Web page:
Amy Gannett, a graduate of Moody Bible Institute and Gordon-Conwell Theological Seminary, lives in Fort Collins, Colorado, with her husband and golden retriever. She writes about church history, practical theology, and Christ-focused womanhood on her blog, Word and Craft. You can follow her on Instagram and Twitter @amycategannett.
I went to Bible school and seminary, and I have never been a member of a church. Never.
I always considered myself a member of my childhood church by default of my parents’ membership, but, like my faith at the time, it was never my own. When I moved away to college, the church I attended took membership seriously, and I, as a student, was not to be privileged with membership until after graduation. In grad school, my church approached membership rather casually; I can’t quite remember if I became a member or not, though I have a vague recollection of signing a document one Sunday morning. The conglomeration of these situations has left me confused about church membership, and just a bit apathetic.
Recently, the church we have been attending for the last several months approached us about becoming members. The prospect of a membership class seemed like a dull waste of a Sunday afternoon, and at the same time, raised a tizzy of questions in my mind.
Is membership in a local church necessary? Aren’t we all members of one universal Church? Does local membership, therefore, seem to divide the worldwide Church? On the other hand, living in the West with churches on every corner, allegiances mean something; what would membership say about who we are and what we’re about?
In the discussion that ensued, my husband and I came to three reasons that fueled our decision to become committed members of our local church:
Membership in a local church tells the pastors to shepherd you.
Among the many commands given to pastors and elders, one of the most repeated is to “shepherd the flock of God” (1 Peter 5:2). The task of watching over the souls of his congregation is one for which each pastor will have to give an account to God (Hebrews 13:7).
Historically, the shepherd was an overseer hired by the owner of livestock to care for the sheep in his flock. The shepherd was entrusted to feed and water the flock, to herd it away from danger, and to bring it safely home. Similarly, the call to pastors is to care for God’s people, ensure that they get necessary spiritual nourishment, warn them of spiritual danger, and guide them along their way to their final rest with the Lord (Jeremiah 3:15, 1 Peter 5:1-4, Acts 20:28).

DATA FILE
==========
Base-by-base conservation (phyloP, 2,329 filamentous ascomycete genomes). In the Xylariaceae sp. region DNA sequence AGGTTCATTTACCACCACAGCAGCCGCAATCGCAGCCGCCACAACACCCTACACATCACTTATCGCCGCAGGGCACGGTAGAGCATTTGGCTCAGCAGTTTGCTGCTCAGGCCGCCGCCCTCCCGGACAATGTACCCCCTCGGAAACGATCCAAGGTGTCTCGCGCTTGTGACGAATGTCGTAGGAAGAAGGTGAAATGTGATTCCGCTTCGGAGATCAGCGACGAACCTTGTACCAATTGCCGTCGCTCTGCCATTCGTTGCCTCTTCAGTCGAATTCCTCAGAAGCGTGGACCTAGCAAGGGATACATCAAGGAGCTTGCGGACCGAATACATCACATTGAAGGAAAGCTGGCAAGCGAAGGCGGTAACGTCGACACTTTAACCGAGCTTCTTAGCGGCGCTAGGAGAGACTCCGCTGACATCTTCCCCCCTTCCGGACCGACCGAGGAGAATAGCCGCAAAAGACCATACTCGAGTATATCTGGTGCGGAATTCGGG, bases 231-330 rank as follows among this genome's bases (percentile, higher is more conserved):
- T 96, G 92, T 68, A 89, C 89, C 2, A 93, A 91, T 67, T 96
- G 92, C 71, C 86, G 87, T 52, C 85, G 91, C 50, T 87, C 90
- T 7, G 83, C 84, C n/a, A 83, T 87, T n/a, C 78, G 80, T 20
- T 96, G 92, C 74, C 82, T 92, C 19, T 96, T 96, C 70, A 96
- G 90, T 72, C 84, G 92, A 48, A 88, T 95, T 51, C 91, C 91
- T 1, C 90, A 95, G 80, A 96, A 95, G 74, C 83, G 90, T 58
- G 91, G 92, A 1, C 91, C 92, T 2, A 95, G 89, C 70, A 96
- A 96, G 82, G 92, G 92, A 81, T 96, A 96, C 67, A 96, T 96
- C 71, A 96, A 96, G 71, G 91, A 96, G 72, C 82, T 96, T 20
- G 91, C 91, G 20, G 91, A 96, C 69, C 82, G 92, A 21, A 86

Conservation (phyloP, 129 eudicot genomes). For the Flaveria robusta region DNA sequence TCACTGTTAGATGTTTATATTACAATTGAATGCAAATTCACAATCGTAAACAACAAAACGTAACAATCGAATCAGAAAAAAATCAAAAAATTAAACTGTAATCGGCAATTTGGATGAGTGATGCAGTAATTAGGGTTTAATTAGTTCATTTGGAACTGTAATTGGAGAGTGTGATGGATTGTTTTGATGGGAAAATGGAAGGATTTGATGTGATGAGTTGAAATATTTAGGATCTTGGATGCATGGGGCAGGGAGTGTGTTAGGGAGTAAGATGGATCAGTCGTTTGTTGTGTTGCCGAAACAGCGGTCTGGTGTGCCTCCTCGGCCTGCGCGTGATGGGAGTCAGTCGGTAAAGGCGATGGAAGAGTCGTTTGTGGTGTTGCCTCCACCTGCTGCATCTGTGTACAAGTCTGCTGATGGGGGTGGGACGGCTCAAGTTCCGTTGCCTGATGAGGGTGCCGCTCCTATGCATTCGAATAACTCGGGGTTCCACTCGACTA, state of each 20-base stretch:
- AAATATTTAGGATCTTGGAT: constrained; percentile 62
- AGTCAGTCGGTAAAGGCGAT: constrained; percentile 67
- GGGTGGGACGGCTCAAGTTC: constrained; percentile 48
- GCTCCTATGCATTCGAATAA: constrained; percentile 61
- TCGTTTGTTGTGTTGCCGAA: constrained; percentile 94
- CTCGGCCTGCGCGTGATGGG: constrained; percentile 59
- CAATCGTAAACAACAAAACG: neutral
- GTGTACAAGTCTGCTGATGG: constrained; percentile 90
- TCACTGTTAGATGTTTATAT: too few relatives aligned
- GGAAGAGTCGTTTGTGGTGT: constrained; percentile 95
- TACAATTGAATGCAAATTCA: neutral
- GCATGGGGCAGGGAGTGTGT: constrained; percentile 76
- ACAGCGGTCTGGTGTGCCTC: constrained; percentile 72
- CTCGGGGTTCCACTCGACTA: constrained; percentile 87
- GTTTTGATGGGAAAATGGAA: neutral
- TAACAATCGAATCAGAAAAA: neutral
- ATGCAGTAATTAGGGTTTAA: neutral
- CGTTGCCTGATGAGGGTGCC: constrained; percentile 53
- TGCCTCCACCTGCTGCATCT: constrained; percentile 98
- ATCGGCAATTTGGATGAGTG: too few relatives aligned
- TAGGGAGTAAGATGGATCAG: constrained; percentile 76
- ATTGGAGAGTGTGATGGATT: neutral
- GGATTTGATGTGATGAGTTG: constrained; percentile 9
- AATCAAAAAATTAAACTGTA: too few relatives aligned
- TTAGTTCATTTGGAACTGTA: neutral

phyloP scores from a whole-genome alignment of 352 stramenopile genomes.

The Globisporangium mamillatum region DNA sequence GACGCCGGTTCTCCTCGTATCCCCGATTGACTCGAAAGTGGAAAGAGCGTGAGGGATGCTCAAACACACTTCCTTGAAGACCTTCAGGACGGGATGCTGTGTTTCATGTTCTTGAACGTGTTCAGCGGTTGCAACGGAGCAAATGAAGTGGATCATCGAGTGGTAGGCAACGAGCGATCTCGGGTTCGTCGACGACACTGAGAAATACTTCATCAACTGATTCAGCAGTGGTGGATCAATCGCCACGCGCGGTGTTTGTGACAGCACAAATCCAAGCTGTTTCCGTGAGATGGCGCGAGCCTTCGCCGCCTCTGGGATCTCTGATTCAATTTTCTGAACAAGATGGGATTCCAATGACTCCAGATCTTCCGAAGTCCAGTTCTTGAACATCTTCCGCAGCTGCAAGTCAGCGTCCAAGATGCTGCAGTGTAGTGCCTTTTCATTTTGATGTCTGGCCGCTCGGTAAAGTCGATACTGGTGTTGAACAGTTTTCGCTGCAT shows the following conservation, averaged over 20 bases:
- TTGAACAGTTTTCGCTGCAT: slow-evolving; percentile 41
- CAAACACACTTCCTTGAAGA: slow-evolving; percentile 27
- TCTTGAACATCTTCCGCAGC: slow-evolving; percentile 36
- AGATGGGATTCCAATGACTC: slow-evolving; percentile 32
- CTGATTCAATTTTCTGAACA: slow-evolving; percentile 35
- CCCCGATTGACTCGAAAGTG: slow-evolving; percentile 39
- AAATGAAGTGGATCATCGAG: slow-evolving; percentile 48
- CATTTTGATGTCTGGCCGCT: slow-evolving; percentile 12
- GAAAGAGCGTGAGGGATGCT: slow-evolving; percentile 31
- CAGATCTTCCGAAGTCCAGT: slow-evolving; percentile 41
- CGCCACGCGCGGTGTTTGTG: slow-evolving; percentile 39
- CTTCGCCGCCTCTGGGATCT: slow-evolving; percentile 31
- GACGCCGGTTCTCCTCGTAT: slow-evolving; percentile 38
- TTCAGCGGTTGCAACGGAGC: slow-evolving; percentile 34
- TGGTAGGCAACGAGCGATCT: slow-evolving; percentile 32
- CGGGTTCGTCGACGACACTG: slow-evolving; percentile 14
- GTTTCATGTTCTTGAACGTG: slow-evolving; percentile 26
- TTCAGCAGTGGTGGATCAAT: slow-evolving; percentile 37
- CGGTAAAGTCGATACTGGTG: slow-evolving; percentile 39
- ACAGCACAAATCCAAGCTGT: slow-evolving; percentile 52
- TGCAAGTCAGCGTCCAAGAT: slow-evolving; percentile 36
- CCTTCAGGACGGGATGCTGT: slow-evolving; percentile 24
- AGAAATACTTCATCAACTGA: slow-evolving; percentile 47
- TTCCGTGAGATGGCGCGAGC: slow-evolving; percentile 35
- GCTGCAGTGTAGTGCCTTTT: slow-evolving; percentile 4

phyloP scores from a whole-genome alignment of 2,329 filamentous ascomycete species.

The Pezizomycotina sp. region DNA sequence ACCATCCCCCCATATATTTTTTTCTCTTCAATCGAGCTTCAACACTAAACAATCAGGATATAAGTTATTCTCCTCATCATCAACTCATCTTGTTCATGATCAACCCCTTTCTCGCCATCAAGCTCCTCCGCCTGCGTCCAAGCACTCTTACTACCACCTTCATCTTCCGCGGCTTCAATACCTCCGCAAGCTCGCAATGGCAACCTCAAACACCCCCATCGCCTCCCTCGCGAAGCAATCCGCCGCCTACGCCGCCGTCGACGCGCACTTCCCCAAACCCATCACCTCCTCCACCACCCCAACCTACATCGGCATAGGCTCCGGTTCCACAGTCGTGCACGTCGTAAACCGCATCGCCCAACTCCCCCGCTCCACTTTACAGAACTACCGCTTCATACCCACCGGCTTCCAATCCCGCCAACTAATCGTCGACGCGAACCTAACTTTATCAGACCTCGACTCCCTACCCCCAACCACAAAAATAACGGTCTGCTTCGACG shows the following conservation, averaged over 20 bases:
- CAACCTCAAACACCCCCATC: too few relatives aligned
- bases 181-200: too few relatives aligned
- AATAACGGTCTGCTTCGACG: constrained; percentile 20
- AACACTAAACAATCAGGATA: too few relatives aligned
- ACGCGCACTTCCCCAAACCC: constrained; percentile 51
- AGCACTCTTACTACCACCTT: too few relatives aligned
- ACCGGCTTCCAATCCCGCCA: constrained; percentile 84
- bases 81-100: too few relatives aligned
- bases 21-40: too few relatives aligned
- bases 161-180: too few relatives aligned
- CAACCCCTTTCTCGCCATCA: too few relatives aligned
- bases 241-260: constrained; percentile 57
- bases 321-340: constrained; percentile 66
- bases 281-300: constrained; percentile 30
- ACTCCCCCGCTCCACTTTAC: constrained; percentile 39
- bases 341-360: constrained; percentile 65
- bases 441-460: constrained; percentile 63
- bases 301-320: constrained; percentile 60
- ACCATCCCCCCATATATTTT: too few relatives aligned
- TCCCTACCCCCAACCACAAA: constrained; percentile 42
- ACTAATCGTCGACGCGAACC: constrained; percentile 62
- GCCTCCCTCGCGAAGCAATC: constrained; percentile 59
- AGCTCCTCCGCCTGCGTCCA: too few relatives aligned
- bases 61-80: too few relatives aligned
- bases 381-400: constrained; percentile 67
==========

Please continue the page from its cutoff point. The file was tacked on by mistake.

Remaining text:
This is a high call to pastors. It is a difficult and labor-intensive task. But the effort required is confounded when a pastor does not know who is a part of his flock. With individuals constantly bouncing from one church to another, how can a pastor know who is in his flock and who is just stopping by? And furthermore, how can he know which individuals he is responsible for before God?
Membership articulates to pastors which people are part of the congregation. Your choice to become a committed part of a local church tells your pastoral team that you are expressly under their care and leadership. Membership has a way of saying, “Hey, I’m here. I’m not going anywhere. I want you to shepherd me.”
Membership in the local church localizes your mission.
I don’t know about you, but I grew up in a church culture where there was a new movement to be passionate about every fifteen minutes. I’m a sucker for a good cause. From digging wells in Africa, to teaching inner-city kids to read, to insisting chickens be allowed to roam the yard. Growing up in the church I quickly fell under the spell of every good cause that came my way.
While fervor for good causes and good works is not a bad thing, when the causes are constantly changing, the engagement is not sustainable. Consequently, my participation in these causes was always short-lived.
Membership in the local church however provides a shared missional focus for individuals to unite in as part of that community of believers (Philippians 2:2, 1 Peter 3:8). Membership gives you a corporate vision to grab hold of, and a people to serve alongside and among. As we join our goals with the goals of our local church, we find a long-term focus for our engagement that lessens the likelihood of being pulled in too many different directions.
Membership in the local church cares for your holiness (Proverbs 27:17, Hebrews 10:24-25).
Community is hard for me.
I have often thought that I would be much holier if I could live like the desert fathers, going away into isolation with nothing to care for but my own prayers and studies. I find that my own sinfulness comes out the most in community. When I’m consistently around other people – and consistently around the same people – my patience is tested and my selfishness is revealed.
Yes, it would be much easier to jump from community to community so that everyone only sees the best parts of me. But when I am consistently in the local body, I will hurt people. I will need to ask forgiveness. I will need to call others to repentance. Life gets much messier, and this messy ground is fertile soil for sanctification.
These are three reasons that my husband and I became covenant members of our local body. What about you? Have you chosen to become members at your local church? Why or why not?